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Athletes train activities and fine-tune behaviours, you should too!

 

Clear and challenging goals boost performance 

Studies show that by setting clear, challenging, meaningful and agreed objectives for ourselves, our productivity increase 10-15 percent. When the goals are followed up though structured feedback methods, the positive effects are approximately doubled (!!)  (“A little book on Goals”, Christopher Svensson & Stefan Söderfjäll 2020)

 

Performance (Activity) and Learning objectives are not micro management

 

Setting and working with objectives on all levels is enormously effective and will almost certainly guarantee you a new boost to your growth. You as the teams manager need to become very good at using different types of objectives in combinations, often adapted to the capacities and experience of each individual.

 

Most companies we work with have sales targets for sales personnel, in the form of quota letters, with or without financial rewards attached to them (bonuses). These are pure Result Goals, and the problem is that we cannot coach or improve results – they already happened! (See our article on Leading and Lagging Indicators)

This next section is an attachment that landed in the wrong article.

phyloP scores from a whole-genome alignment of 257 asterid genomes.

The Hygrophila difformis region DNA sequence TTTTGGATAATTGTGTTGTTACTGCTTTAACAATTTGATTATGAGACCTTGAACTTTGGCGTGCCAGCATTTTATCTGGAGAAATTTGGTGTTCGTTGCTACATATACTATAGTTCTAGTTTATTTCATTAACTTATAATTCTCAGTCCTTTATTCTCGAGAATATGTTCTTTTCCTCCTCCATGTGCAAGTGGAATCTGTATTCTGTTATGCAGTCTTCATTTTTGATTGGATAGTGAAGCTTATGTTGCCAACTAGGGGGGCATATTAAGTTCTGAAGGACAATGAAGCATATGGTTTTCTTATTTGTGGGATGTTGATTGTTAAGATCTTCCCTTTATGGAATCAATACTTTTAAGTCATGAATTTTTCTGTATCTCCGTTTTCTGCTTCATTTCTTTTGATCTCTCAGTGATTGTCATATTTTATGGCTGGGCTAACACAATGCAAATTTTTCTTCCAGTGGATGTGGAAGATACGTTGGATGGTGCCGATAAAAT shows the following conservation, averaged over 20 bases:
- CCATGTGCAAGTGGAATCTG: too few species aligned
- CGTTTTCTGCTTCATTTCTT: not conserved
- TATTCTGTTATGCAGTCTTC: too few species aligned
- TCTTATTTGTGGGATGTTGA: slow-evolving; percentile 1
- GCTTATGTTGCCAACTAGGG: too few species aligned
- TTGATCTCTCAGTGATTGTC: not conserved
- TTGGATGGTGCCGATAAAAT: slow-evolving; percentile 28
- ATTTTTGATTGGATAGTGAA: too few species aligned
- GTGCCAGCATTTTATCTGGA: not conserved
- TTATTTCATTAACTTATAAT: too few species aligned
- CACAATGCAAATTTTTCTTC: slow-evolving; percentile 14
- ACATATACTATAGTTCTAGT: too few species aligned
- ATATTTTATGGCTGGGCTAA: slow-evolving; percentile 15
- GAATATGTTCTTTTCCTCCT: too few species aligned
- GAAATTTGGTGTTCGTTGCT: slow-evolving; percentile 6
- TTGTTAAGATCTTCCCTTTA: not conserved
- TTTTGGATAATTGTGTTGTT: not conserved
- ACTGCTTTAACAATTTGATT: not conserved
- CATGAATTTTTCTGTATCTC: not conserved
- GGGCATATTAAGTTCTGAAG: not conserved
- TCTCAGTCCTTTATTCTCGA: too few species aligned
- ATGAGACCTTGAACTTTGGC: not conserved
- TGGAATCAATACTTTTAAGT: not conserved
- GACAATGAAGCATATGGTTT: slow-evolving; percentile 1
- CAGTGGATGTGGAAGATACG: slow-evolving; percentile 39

Our focus must move to Performance/Activity and Learning. The Activity, how well we perform it, and which customer we prioritise, explain a good part of the productivity increase, the rest is explained by the increased motivation through the intrinsic sensation of empowerment and control of your own situation. 

  • The first part, how well we do customer work, depend on competence and skills, and improvement happen through Learning
  • The second part – prioritising the right customers and contacts in the right moment, improves through pro-active calendar planning and careful selection of where we invest out time. 

 

When you define tactical 1-2 month objectives, plan the month together, and move focus to almost exclusively discuss the activity, not the result. Set goals for the activity, who to visit, where to present, contacts to prioritise. While the overall Result objectives may stay the same for a year, your road there – the choices you make, the visits you plan, the trade fairs you attend, the calls you make – will be constantly adapted, revised and changed! 

 

Every success story is a tale of constant adaption, revision and change.

Richard Branson